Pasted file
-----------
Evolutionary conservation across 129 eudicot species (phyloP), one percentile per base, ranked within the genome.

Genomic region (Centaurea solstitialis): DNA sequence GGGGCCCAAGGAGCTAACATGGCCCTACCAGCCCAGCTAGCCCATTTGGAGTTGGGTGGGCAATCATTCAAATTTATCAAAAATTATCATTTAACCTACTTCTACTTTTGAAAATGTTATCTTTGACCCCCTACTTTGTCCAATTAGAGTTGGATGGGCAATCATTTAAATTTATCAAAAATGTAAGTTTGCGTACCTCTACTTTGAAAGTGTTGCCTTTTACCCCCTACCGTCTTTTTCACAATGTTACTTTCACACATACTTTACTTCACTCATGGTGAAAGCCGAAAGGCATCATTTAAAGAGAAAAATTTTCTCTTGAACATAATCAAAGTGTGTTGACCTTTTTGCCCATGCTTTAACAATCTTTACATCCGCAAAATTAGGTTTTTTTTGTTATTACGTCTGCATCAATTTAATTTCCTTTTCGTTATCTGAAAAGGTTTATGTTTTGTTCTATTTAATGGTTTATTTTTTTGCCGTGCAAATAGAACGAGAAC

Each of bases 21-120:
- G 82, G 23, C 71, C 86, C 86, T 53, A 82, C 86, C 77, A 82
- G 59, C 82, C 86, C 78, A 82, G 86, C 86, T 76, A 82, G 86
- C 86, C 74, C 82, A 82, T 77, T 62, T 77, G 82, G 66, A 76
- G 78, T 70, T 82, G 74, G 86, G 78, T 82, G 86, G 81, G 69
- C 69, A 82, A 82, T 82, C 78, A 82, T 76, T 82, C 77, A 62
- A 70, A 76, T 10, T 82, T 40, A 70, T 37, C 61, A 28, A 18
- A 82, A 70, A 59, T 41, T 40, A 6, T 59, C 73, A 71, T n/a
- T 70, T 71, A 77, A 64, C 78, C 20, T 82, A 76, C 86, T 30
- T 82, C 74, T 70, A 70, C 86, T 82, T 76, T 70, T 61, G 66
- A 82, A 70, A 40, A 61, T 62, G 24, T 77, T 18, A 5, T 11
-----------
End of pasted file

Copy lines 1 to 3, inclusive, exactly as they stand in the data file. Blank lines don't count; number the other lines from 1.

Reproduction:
Evolutionary conservation across 129 eudicot species (phyloP), one percentile per base, ranked within the genome.

Genomic region (Centaurea solstitialis): DNA sequence GGGGCCCAAGGAGCTAACATGGCCCTACCAGCCCAGCTAGCCCATTTGGAGTTGGGTGGGCAATCATTCAAATTTATCAAAAATTATCATTTAACCTACTTCTACTTTTGAAAATGTTATCTTTGACCCCCTACTTTGTCCAATTAGAGTTGGATGGGCAATCATTTAAATTTATCAAAAATGTAAGTTTGCGTACCTCTACTTTGAAAGTGTTGCCTTTTACCCCCTACCGTCTTTTTCACAATGTTACTTTCACACATACTTTACTTCACTCATGGTGAAAGCCGAAAGGCATCATTTAAAGAGAAAAATTTTCTCTTGAACATAATCAAAGTGTGTTGACCTTTTTGCCCATGCTTTAACAATCTTTACATCCGCAAAATTAGGTTTTTTTTGTTATTACGTCTGCATCAATTTAATTTCCTTTTCGTTATCTGAAAAGGTTTATGTTTTGTTCTATTTAATGGTTTATTTTTTTGCCGTGCAAATAGAACGAGAAC

Each of bases 21-120: